SECURITY RECOMMENDATIONS

The blow list comes from our members and security partners. This is the start of a  list we’re building as an industry resource. We must come together to keep our businesses safe, this is the time to share what we know for the good of the industry.

Preventive Steps for Business Security
  • Post prominent signage that can deter a robber such as video surveillance notifications.
  • Ask customers to pull down their masks in front of a camera before being let in to your shop. Adding a plexiglass shield, or similar barrier you can ask your customers to do this while still keeping them and your staff COVID safe.
  • Ensure all employees are trained in robbery protocols.
  • Review insurance policy for product loss and robbery coverage/deductible.
  • Use Panic Buttons:
    • Request multiple panic buttons from your alarm company.
    • Require all employees to wear a panic button linked to your alarm system.
    • Keep a panic button in the cash drawer.
    • Test your panic buttons once a month to make sure they work, you can arrange this with your security provider.
  • Security Cameras:
    • Active monitoring of security cameras 24/7, either through a security provider or overnight employee who has the authority to call the police or local security company before anything has been stolen (if possible).
    • If active monitoring is not possible, maintain perimeter alarm system that will immediately alert licensee, or licensee representative, and police upon a breach of the perimeter.
    • Have your security company ping your alarm once an hour to test for power cuts.
    • Provide alarm company with contact numbers for multiple employees with access to security camera footage remotely to immediately verify this was or was not a false alarm. If your employee can’t answer the phone, then someone remotely can help the monitoring company dispatch the police.
    • Install a security camera app on all managers/owners phones.
    • Ensure employees can see security cameras from every work station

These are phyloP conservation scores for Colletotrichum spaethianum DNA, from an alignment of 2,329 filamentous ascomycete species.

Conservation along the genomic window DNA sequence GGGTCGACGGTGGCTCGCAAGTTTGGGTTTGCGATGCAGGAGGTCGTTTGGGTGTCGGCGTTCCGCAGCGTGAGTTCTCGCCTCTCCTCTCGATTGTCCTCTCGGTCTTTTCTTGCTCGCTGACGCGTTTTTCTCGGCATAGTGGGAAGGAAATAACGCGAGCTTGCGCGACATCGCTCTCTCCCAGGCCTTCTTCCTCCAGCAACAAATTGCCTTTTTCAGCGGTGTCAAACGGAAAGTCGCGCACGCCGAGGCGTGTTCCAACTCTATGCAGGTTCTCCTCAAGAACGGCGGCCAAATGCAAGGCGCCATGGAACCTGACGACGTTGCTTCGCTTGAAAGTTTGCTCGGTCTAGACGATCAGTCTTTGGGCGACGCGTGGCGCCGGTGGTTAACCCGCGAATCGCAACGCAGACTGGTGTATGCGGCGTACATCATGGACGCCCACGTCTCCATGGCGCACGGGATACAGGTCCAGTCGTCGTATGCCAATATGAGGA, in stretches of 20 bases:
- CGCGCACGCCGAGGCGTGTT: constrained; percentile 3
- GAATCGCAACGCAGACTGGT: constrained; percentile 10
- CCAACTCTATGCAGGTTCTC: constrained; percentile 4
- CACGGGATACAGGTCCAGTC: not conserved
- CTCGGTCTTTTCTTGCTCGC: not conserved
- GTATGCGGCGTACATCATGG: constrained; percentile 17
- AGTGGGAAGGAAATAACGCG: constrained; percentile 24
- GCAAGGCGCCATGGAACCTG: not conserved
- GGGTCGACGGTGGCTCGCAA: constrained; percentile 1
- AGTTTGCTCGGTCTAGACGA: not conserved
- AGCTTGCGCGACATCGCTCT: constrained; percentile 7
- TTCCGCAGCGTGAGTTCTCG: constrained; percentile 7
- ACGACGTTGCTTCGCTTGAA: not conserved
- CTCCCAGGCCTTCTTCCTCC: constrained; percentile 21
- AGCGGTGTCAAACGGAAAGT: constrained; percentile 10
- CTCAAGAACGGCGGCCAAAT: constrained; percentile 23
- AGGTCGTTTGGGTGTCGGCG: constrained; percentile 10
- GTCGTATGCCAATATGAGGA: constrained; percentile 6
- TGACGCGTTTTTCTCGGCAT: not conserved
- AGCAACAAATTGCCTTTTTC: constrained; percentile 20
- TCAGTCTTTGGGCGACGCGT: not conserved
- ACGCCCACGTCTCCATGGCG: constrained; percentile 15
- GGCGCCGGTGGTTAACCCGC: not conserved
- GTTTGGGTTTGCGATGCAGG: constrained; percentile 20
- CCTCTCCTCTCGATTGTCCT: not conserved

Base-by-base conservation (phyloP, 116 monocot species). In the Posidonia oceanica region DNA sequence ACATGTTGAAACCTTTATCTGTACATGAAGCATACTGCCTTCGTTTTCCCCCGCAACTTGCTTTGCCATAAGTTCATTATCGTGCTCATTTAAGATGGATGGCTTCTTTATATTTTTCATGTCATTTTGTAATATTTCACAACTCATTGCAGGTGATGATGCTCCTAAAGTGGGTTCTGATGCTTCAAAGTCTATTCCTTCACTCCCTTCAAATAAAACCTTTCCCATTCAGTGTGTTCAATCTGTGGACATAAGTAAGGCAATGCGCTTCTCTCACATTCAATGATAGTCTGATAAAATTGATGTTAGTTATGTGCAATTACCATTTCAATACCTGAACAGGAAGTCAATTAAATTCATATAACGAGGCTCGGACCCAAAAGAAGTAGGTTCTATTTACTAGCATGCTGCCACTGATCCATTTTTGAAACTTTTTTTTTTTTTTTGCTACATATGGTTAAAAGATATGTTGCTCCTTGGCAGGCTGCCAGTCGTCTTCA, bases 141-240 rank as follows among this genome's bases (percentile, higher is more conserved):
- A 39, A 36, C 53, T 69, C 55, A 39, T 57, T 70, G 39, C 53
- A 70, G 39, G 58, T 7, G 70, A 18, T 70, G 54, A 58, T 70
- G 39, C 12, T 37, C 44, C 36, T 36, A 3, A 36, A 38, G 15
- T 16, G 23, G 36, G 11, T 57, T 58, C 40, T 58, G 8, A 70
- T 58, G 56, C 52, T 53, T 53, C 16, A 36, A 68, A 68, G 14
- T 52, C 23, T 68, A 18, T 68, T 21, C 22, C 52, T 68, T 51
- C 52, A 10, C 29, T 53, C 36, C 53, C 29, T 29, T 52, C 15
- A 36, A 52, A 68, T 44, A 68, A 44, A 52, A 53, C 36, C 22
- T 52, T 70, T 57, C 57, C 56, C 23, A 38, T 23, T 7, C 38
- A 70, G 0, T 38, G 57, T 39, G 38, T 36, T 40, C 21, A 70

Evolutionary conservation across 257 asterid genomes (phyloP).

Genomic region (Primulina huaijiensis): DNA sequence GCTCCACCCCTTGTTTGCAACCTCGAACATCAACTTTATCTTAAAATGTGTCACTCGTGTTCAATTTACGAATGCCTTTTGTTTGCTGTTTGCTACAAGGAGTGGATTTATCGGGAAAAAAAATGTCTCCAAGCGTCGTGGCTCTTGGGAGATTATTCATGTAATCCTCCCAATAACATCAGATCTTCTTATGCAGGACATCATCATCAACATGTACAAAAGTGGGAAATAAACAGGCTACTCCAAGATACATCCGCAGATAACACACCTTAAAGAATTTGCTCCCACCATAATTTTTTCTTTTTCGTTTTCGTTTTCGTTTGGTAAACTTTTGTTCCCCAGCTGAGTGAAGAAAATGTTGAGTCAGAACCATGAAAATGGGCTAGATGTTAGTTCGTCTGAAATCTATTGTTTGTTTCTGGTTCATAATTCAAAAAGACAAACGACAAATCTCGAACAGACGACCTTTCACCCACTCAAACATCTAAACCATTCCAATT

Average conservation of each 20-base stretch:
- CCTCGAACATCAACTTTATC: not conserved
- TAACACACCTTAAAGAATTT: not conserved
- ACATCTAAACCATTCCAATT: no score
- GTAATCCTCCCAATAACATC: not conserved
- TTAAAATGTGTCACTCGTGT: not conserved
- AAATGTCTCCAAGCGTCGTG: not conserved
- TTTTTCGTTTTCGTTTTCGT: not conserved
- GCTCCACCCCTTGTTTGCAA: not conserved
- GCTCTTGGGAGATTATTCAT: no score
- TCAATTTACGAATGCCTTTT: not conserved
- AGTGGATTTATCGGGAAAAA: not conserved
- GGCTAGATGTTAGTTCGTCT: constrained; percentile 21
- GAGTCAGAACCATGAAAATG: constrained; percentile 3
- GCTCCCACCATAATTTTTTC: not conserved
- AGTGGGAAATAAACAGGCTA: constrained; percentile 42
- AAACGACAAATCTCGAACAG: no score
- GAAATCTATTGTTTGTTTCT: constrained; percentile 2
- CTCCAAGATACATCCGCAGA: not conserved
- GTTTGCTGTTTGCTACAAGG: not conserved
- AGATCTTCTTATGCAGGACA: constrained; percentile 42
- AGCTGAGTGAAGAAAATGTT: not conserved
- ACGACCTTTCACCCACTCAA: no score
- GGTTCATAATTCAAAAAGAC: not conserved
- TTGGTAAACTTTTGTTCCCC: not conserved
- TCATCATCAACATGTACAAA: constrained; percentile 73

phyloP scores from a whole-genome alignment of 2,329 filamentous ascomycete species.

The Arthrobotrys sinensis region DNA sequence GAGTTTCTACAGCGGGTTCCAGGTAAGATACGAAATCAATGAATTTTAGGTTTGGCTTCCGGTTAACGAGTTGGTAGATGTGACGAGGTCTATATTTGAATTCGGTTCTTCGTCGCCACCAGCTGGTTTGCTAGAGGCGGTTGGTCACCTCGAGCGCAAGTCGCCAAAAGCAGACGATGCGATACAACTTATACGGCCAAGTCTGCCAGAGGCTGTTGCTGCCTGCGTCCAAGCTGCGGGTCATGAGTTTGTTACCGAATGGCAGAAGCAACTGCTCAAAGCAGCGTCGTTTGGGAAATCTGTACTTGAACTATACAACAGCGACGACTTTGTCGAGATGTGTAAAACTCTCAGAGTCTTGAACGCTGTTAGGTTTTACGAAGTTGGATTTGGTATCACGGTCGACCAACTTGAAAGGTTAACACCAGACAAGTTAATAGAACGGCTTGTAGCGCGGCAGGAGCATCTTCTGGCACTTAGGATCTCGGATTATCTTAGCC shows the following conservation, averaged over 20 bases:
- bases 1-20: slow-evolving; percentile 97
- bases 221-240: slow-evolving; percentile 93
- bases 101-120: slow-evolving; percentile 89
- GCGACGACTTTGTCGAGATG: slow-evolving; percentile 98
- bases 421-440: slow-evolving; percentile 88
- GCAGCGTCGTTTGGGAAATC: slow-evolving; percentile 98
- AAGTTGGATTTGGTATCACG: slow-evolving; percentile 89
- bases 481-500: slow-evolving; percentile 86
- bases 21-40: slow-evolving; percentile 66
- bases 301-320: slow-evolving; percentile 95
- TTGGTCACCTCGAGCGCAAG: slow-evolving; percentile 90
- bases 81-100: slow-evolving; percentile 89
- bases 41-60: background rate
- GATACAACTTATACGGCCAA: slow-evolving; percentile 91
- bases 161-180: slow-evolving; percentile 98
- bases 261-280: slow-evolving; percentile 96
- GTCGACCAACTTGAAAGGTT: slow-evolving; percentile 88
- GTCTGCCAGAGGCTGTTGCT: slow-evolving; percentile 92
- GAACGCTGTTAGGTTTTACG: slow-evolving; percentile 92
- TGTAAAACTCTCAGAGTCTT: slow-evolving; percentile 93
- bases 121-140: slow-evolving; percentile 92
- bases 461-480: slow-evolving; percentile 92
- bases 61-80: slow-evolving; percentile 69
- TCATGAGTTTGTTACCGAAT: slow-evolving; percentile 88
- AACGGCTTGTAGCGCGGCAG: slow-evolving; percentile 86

Theft During Business Hours
  • Press the panic button as soon as possible.
  • If more than one employee on duty during the robbery, request one employee call the police, if possible, without calling attention to themselves.
  • Don’t be a hero, we would rather have products be missing than lose a life. Give them what they want and get them out as quickly as possible.
Theft After Business Hours
  • Licensee or licensee representative (could be a security company) must go to the facility once it has been “secured” by the police to relieve them. Licensee will now need to physically secure the premises by boarding up any broken windows and/or doors.
  • Employees should conduct an inventory audit before beginning sales so all missing product is accounted for in order to report to OLCC.
  • Licensee or licensee representative must prepare a notification to OLCC within 24 hours. This notification will need to include details on the missing product, a timeline for the break-in and subsequent police/licensee response, and a narrative of the break-in itself
  • Subsequent follow up will likely be necessary with OLCC before the investigation is finalized.
Post Theft Reporting
  • Call the police/file a police report ASAP.
  • Notify the OLCC about product theft within 24 hours.
  • Notify MAPS (or other credit union) if cash was stolen, if applicable.
  • Perform a full store audit to quantify total loss.
  • Adjust METRC inventory.
  • Provide security footage to the police and OLCC.
  • Prosecute people who break the law for the benefit of the whole industry.
Crime Prevention & Personal Safety Resources